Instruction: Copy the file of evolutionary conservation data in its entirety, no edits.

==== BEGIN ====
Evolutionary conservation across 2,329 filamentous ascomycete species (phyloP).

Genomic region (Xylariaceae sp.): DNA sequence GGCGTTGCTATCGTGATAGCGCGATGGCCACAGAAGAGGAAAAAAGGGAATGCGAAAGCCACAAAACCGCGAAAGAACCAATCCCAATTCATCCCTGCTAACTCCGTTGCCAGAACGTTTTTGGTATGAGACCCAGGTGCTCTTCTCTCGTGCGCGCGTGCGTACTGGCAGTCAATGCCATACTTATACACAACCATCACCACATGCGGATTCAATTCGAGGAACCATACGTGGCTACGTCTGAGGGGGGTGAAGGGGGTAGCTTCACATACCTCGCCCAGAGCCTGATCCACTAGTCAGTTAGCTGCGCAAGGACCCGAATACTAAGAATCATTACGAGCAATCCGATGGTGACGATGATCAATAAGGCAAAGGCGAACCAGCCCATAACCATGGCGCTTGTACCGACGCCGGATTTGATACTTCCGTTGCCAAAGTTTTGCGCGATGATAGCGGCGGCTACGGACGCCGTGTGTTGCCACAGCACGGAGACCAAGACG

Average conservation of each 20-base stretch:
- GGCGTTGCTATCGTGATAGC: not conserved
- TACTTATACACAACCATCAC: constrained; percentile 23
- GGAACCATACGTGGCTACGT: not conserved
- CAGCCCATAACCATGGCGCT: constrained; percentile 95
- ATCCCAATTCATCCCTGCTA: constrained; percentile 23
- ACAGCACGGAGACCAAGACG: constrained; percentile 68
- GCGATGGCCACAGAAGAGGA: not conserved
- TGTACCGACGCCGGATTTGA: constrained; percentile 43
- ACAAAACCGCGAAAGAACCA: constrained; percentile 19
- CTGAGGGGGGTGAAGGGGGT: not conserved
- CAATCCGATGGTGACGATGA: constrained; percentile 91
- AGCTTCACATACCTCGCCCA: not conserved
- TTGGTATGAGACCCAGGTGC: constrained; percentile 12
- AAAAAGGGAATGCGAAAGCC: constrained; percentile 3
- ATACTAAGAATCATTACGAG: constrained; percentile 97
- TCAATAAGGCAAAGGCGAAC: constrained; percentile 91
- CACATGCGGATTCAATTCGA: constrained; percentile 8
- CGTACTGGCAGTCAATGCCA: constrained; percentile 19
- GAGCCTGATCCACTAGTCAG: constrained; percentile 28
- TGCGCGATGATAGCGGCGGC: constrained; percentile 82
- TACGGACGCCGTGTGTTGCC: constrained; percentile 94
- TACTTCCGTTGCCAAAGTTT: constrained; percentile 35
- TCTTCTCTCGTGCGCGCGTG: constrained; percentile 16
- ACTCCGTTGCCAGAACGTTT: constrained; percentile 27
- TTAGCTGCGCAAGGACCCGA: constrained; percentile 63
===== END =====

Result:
Evolutionary conservation across 2,329 filamentous ascomycete species (phyloP).

Genomic region (Xylariaceae sp.): DNA sequence GGCGTTGCTATCGTGATAGCGCGATGGCCACAGAAGAGGAAAAAAGGGAATGCGAAAGCCACAAAACCGCGAAAGAACCAATCCCAATTCATCCCTGCTAACTCCGTTGCCAGAACGTTTTTGGTATGAGACCCAGGTGCTCTTCTCTCGTGCGCGCGTGCGTACTGGCAGTCAATGCCATACTTATACACAACCATCACCACATGCGGATTCAATTCGAGGAACCATACGTGGCTACGTCTGAGGGGGGTGAAGGGGGTAGCTTCACATACCTCGCCCAGAGCCTGATCCACTAGTCAGTTAGCTGCGCAAGGACCCGAATACTAAGAATCATTACGAGCAATCCGATGGTGACGATGATCAATAAGGCAAAGGCGAACCAGCCCATAACCATGGCGCTTGTACCGACGCCGGATTTGATACTTCCGTTGCCAAAGTTTTGCGCGATGATAGCGGCGGCTACGGACGCCGTGTGTTGCCACAGCACGGAGACCAAGACG

Average conservation of each 20-base stretch:
- GGCGTTGCTATCGTGATAGC: not conserved
- TACTTATACACAACCATCAC: constrained; percentile 23
- GGAACCATACGTGGCTACGT: not conserved
- CAGCCCATAACCATGGCGCT: constrained; percentile 95
- ATCCCAATTCATCCCTGCTA: constrained; percentile 23
- ACAGCACGGAGACCAAGACG: constrained; percentile 68
- GCGATGGCCACAGAAGAGGA: not conserved
- TGTACCGACGCCGGATTTGA: constrained; percentile 43
- ACAAAACCGCGAAAGAACCA: constrained; percentile 19
- CTGAGGGGGGTGAAGGGGGT: not conserved
- CAATCCGATGGTGACGATGA: constrained; percentile 91
- AGCTTCACATACCTCGCCCA: not conserved
- TTGGTATGAGACCCAGGTGC: constrained; percentile 12
- AAAAAGGGAATGCGAAAGCC: constrained; percentile 3
- ATACTAAGAATCATTACGAG: constrained; percentile 97
- TCAATAAGGCAAAGGCGAAC: constrained; percentile 91
- CACATGCGGATTCAATTCGA: constrained; percentile 8
- CGTACTGGCAGTCAATGCCA: constrained; percentile 19
- GAGCCTGATCCACTAGTCAG: constrained; percentile 28
- TGCGCGATGATAGCGGCGGC: constrained; percentile 82
- TACGGACGCCGTGTGTTGCC: constrained; percentile 94
- TACTTCCGTTGCCAAAGTTT: constrained; percentile 35
- TCTTCTCTCGTGCGCGCGTG: constrained; percentile 16
- ACTCCGTTGCCAGAACGTTT: constrained; percentile 27
- TTAGCTGCGCAAGGACCCGA: constrained; percentile 63